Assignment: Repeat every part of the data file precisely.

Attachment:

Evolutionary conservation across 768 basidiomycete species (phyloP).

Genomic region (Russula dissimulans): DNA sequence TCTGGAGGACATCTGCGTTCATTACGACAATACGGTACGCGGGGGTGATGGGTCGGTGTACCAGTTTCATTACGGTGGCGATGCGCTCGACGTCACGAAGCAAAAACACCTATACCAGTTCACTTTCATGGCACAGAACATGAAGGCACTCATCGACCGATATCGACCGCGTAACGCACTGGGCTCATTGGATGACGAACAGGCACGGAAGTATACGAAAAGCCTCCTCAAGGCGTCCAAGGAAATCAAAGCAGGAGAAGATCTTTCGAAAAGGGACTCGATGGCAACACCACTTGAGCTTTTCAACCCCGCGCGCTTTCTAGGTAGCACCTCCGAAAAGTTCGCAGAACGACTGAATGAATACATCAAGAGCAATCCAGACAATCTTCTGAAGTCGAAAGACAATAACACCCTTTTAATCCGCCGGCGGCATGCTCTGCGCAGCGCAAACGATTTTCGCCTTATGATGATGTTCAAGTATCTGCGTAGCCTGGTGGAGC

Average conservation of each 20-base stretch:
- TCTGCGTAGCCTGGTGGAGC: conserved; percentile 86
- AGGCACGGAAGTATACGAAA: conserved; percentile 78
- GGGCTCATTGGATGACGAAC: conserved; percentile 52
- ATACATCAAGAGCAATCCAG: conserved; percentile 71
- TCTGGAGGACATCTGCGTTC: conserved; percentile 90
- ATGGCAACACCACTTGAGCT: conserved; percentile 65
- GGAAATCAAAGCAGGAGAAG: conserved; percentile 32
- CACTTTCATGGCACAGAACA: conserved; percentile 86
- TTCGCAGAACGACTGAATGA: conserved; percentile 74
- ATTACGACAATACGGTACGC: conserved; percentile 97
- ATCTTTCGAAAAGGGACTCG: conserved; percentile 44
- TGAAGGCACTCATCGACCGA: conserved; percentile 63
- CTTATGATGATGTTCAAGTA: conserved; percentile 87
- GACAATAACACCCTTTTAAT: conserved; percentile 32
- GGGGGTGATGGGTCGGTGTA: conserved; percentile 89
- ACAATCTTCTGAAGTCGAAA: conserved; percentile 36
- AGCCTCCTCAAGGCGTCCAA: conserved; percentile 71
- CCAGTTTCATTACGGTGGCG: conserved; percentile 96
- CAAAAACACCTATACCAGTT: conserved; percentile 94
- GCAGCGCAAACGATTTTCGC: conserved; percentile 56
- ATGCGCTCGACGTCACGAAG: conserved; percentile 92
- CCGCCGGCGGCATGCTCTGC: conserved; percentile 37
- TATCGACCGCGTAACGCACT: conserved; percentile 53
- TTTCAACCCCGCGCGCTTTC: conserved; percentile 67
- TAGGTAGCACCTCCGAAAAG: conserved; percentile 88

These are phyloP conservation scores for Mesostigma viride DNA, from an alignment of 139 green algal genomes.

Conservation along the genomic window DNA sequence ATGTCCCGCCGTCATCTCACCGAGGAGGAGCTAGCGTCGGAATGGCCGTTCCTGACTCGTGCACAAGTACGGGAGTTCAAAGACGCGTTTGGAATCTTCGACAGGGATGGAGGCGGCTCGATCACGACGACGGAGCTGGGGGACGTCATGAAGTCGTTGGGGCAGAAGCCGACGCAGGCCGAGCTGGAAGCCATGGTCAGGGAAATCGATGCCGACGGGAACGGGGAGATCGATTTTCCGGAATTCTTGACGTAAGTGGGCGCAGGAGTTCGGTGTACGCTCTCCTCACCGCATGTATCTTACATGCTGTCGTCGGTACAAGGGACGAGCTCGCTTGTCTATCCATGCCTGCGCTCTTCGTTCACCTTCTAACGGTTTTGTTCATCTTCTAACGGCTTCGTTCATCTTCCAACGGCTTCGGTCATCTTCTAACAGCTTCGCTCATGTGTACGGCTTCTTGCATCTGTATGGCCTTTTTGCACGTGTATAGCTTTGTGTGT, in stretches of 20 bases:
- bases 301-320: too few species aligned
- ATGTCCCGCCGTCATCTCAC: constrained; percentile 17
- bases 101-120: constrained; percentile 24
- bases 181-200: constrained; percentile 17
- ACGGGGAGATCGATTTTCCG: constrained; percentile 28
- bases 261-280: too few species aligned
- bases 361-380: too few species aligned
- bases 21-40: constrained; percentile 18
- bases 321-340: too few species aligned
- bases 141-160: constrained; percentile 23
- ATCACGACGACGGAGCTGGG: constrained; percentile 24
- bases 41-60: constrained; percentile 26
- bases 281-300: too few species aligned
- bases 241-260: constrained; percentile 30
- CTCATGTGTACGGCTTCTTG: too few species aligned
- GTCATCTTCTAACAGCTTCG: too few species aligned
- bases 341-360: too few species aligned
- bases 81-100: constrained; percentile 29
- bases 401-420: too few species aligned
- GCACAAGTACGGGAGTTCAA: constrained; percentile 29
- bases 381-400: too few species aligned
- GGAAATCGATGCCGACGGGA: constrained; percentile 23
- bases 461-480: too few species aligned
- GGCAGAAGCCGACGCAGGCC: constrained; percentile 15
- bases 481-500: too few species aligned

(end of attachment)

Evolutionary conservation across 768 basidiomycete species (phyloP).

Genomic region (Russula dissimulans): DNA sequence TCTGGAGGACATCTGCGTTCATTACGACAATACGGTACGCGGGGGTGATGGGTCGGTGTACCAGTTTCATTACGGTGGCGATGCGCTCGACGTCACGAAGCAAAAACACCTATACCAGTTCACTTTCATGGCACAGAACATGAAGGCACTCATCGACCGATATCGACCGCGTAACGCACTGGGCTCATTGGATGACGAACAGGCACGGAAGTATACGAAAAGCCTCCTCAAGGCGTCCAAGGAAATCAAAGCAGGAGAAGATCTTTCGAAAAGGGACTCGATGGCAACACCACTTGAGCTTTTCAACCCCGCGCGCTTTCTAGGTAGCACCTCCGAAAAGTTCGCAGAACGACTGAATGAATACATCAAGAGCAATCCAGACAATCTTCTGAAGTCGAAAGACAATAACACCCTTTTAATCCGCCGGCGGCATGCTCTGCGCAGCGCAAACGATTTTCGCCTTATGATGATGTTCAAGTATCTGCGTAGCCTGGTGGAGC

Average conservation of each 20-base stretch:
- TCTGCGTAGCCTGGTGGAGC: conserved; percentile 86
- AGGCACGGAAGTATACGAAA: conserved; percentile 78
- GGGCTCATTGGATGACGAAC: conserved; percentile 52
- ATACATCAAGAGCAATCCAG: conserved; percentile 71
- TCTGGAGGACATCTGCGTTC: conserved; percentile 90
- ATGGCAACACCACTTGAGCT: conserved; percentile 65
- GGAAATCAAAGCAGGAGAAG: conserved; percentile 32
- CACTTTCATGGCACAGAACA: conserved; percentile 86
- TTCGCAGAACGACTGAATGA: conserved; percentile 74
- ATTACGACAATACGGTACGC: conserved; percentile 97
- ATCTTTCGAAAAGGGACTCG: conserved; percentile 44
- TGAAGGCACTCATCGACCGA: conserved; percentile 63
- CTTATGATGATGTTCAAGTA: conserved; percentile 87
- GACAATAACACCCTTTTAAT: conserved; percentile 32
- GGGGGTGATGGGTCGGTGTA: conserved; percentile 89
- ACAATCTTCTGAAGTCGAAA: conserved; percentile 36
- AGCCTCCTCAAGGCGTCCAA: conserved; percentile 71
- CCAGTTTCATTACGGTGGCG: conserved; percentile 96
- CAAAAACACCTATACCAGTT: conserved; percentile 94
- GCAGCGCAAACGATTTTCGC: conserved; percentile 56
- ATGCGCTCGACGTCACGAAG: conserved; percentile 92
- CCGCCGGCGGCATGCTCTGC: conserved; percentile 37
- TATCGACCGCGTAACGCACT: conserved; percentile 53
- TTTCAACCCCGCGCGCTTTC: conserved; percentile 67
- TAGGTAGCACCTCCGAAAAG: conserved; percentile 88

These are phyloP conservation scores for Mesostigma viride DNA, from an alignment of 139 green algal genomes.

Conservation along the genomic window DNA sequence ATGTCCCGCCGTCATCTCACCGAGGAGGAGCTAGCGTCGGAATGGCCGTTCCTGACTCGTGCACAAGTACGGGAGTTCAAAGACGCGTTTGGAATCTTCGACAGGGATGGAGGCGGCTCGATCACGACGACGGAGCTGGGGGACGTCATGAAGTCGTTGGGGCAGAAGCCGACGCAGGCCGAGCTGGAAGCCATGGTCAGGGAAATCGATGCCGACGGGAACGGGGAGATCGATTTTCCGGAATTCTTGACGTAAGTGGGCGCAGGAGTTCGGTGTACGCTCTCCTCACCGCATGTATCTTACATGCTGTCGTCGGTACAAGGGACGAGCTCGCTTGTCTATCCATGCCTGCGCTCTTCGTTCACCTTCTAACGGTTTTGTTCATCTTCTAACGGCTTCGTTCATCTTCCAACGGCTTCGGTCATCTTCTAACAGCTTCGCTCATGTGTACGGCTTCTTGCATCTGTATGGCCTTTTTGCACGTGTATAGCTTTGTGTGT, in stretches of 20 bases:
- bases 301-320: too few species aligned
- ATGTCCCGCCGTCATCTCAC: constrained; percentile 17
- bases 101-120: constrained; percentile 24
- bases 181-200: constrained; percentile 17
- ACGGGGAGATCGATTTTCCG: constrained; percentile 28
- bases 261-280: too few species aligned
- bases 361-380: too few species aligned
- bases 21-40: constrained; percentile 18
- bases 321-340: too few species aligned
- bases 141-160: constrained; percentile 23
- ATCACGACGACGGAGCTGGG: constrained; percentile 24
- bases 41-60: constrained; percentile 26
- bases 281-300: too few species aligned
- bases 241-260: constrained; percentile 30
- CTCATGTGTACGGCTTCTTG: too few species aligned
- GTCATCTTCTAACAGCTTCG: too few species aligned
- bases 341-360: too few species aligned
- bases 81-100: constrained; percentile 29
- bases 401-420: too few species aligned
- GCACAAGTACGGGAGTTCAA: constrained; percentile 29
- bases 381-400: too few species aligned
- GGAAATCGATGCCGACGGGA: constrained; percentile 23
- bases 461-480: too few species aligned
- GGCAGAAGCCGACGCAGGCC: constrained; percentile 15
- bases 481-500: too few species aligned